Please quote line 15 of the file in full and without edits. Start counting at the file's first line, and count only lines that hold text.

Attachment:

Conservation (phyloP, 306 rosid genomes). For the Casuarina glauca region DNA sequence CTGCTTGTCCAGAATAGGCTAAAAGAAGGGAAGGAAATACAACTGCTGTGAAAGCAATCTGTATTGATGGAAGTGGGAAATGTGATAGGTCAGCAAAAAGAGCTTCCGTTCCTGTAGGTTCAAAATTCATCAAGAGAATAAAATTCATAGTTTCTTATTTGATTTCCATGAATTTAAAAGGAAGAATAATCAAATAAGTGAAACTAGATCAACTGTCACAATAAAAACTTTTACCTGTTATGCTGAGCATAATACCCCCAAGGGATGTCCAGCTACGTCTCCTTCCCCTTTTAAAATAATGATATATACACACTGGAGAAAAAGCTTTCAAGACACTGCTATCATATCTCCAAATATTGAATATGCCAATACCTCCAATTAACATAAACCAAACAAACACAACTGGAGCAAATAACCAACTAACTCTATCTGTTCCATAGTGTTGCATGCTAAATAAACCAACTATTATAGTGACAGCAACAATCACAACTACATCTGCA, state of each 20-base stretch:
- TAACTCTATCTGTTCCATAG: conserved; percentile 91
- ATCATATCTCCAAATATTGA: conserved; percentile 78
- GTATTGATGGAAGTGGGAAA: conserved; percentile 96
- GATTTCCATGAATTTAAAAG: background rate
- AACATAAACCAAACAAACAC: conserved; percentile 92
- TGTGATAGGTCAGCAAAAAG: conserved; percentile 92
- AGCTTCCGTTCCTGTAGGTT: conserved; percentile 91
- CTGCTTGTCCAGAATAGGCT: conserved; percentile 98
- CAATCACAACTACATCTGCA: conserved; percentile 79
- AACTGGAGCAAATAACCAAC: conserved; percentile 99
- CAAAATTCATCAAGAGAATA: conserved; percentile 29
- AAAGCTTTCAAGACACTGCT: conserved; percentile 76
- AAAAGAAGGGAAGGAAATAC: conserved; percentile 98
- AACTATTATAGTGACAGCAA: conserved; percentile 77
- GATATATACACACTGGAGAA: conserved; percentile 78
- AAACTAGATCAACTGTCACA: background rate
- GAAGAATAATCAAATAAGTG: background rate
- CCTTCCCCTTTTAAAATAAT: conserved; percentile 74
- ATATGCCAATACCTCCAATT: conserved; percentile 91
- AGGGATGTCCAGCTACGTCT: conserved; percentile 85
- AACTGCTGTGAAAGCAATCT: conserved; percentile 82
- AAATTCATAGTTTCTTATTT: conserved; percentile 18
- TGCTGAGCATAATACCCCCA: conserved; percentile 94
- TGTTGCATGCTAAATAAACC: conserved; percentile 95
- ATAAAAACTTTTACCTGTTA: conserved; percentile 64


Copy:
- AACTATTATAGTGACAGCAA: conserved; percentile 77